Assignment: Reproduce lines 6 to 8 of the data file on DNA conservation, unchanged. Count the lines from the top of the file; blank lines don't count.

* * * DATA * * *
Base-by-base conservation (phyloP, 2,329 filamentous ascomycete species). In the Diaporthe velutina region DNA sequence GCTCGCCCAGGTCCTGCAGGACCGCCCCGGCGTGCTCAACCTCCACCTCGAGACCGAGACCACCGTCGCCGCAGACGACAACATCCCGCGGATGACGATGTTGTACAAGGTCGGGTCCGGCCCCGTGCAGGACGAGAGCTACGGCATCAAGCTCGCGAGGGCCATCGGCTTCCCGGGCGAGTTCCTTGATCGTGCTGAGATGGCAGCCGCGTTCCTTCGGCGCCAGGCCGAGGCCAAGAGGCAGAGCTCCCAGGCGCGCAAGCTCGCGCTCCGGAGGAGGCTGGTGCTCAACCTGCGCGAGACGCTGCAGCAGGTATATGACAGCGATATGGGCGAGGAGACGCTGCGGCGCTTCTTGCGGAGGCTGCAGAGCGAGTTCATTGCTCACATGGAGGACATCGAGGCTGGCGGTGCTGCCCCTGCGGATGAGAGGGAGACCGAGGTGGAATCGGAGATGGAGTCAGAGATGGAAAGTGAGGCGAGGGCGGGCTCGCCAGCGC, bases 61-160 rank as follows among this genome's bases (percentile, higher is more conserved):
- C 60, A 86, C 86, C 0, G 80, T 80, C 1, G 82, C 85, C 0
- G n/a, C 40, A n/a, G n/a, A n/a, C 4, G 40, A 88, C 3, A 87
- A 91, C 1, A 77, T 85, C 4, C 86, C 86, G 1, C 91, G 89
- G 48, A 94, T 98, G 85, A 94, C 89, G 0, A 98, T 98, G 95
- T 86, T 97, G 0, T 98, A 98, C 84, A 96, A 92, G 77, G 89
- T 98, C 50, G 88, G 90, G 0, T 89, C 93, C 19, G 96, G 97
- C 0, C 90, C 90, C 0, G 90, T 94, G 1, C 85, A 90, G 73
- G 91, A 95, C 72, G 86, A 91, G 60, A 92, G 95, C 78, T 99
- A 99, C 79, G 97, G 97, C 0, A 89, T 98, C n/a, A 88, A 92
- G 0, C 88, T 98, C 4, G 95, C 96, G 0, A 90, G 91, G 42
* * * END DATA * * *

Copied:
- T 86, T 97, G 0, T 98, A 98, C 84, A 96, A 92, G 77, G 89
- T 98, C 50, G 88, G 90, G 0, T 89, C 93, C 19, G 96, G 97
- C 0, C 90, C 90, C 0, G 90, T 94, G 1, C 85, A 90, G 73